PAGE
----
The UK’s major internet service providers have been asked to block three more file-sharing websites, the BBC can reveal.
The British Phonographic Industry (BPI), which acts on behalf of rights holders, wants ISPs to prevent access to Fenopy, H33t and Kickass Torrents.
The BPI alleges that the sites are illegally distributing music.
The ISPs told the BBC they would comply with the new demand, but only if a court order is put in place.
It follows a separate court order in April which saw popular file-sharing site The Pirate Bay blocked in the UK.
The biggest ISP, BT, said it was also “currently considering” its options.
The letter, which was not intended to go public, was sent to six ISPs last week, namely BT, Sky, Virgin Media, O2, EE and TalkTalk.
It is understood that the BPI is hoping all three sites will be blocked before Christmas – far more quickly than the process has taken previously.
According to web monitoring firm Nielsen, over a million unique users from the UK visited the three websites in September.
Pirate Bay precedent
In April, the BPI was successful in getting a high court judge to order the same six ISPs to block The Pirate Bay, which was regarded as one of the most visited file-sharing websites on the web.
“Like The Pirate Bay, these websites are profiting illegally from distributing music that isn’t theirs, without permission and without paying a penny to the musicians, writers and producers who created it,” a spokesman for the BPI told the BBC.
“It is plain wrong. The existence of these sites damages the growth of Britain’s burgeoning digital music sector.”
Over the following months, all of the ISPs complied with the ruling, blocking access to the site for their customers.
With this latest request, the BPI is looking to avoid such a lengthy process. However, none of the ISPs said they were prepared to block the sites voluntarily, and would only do so if forced by the courts.
Adam Rendle, a copyright specialist with London-based law firm TaylorWessing, said it is possible that the process to block Fenopy, H33t and Kickass Torrents could be quicker than in previous cases thanks to precedents set previously.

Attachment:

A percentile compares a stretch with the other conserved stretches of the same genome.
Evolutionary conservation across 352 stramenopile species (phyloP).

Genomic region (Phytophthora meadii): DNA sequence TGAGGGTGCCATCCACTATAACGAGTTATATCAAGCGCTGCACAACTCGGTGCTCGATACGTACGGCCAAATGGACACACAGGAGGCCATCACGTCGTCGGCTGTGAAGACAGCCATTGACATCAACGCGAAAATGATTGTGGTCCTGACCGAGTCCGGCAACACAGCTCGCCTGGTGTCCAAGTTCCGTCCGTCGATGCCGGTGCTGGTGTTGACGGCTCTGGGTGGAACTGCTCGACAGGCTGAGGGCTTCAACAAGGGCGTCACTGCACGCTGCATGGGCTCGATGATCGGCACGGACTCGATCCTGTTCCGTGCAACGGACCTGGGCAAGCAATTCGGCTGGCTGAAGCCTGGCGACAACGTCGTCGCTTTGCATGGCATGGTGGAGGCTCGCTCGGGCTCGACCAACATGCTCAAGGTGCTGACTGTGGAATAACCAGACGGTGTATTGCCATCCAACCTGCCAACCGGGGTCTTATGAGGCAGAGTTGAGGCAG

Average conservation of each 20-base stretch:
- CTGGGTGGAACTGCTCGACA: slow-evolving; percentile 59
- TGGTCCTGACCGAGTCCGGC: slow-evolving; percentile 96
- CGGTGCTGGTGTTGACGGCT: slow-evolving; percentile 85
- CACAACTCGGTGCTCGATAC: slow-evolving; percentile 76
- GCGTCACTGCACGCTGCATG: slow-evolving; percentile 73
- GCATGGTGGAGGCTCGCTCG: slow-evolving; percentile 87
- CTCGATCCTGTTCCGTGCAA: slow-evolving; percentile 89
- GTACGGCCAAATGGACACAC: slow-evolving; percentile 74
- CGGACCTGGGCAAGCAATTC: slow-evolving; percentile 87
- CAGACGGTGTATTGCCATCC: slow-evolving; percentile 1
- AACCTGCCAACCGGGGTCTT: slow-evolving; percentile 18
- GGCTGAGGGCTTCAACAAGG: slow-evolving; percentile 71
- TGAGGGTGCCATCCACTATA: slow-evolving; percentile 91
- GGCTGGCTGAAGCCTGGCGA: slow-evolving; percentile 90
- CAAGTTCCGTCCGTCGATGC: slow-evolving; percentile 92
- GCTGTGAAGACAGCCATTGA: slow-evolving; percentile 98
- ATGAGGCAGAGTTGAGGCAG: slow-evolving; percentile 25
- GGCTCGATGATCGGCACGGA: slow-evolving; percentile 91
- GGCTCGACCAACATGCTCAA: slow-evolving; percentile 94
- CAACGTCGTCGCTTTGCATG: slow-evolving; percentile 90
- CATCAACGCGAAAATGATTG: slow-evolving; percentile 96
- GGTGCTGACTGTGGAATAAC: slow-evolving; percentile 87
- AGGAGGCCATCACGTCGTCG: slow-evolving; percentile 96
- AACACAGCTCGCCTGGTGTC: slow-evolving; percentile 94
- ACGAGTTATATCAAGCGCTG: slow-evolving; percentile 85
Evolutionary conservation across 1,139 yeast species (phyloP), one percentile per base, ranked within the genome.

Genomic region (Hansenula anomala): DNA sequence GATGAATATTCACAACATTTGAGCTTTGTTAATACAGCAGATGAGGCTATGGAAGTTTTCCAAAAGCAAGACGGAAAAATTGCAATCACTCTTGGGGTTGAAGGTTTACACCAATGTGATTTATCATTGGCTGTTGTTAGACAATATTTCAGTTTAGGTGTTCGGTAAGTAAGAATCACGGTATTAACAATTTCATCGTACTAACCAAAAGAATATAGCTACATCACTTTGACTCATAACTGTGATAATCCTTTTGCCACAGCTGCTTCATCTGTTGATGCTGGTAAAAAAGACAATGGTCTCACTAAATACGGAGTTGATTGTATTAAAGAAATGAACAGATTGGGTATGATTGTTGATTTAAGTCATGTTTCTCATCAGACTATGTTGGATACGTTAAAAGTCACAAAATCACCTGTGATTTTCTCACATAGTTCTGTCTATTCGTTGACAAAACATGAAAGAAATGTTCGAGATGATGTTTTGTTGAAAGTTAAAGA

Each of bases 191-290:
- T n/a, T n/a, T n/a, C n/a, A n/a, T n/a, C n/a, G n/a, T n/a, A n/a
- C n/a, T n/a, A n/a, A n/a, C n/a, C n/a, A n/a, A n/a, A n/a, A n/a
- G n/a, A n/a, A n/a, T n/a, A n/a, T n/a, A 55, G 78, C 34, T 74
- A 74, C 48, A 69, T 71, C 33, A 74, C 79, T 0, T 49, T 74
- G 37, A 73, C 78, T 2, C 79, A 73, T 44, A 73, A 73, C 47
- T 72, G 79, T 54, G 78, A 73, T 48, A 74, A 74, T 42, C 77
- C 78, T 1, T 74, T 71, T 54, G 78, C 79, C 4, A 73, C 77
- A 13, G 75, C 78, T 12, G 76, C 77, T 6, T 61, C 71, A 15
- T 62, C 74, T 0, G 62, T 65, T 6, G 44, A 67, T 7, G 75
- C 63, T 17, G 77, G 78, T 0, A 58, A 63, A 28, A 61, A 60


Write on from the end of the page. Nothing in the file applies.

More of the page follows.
“Whether the BPI can do that in time for Christmas is a question of the court’s availability,” he said.
“Two months to issue the proceedings and get a decision? It’s ambitious but it’s not impossible – if the court can be convinced that it should be dealt with that quickly.”
Loss of traffic
Jim Killock, a campaigner with the Open Rights Group, argued that consumers’ interests were not being properly represented.
“Web blocking is an extreme response,” he told the BBC.
“If courts are being asked to block websites they need to be taking into consideration the rights of users and any legitimate usage of those sites.
“It isn’t clear whether a conversation between a judge, ISPs and rights holders is going to sufficiently represent the needs of users.”
Critics of website blocking say it is ineffective.
Days after the Pirate Bay blocking, various other services were set up allowing users to access the site through alternative means.
One ISP, which did not want to be named, revealed that despite an initial dip, illegal download traffic on its network recovered quickly within just a week of the Pirate Bay block.
However, the BPI defended the action, saying that the block had a significant effect on the amount of traffic visiting the Pirate Bay site.
This claim is backed up by Nielsen, who told the BBC that since the April court order, The Pirate Bay has lost three quarters of its visitors.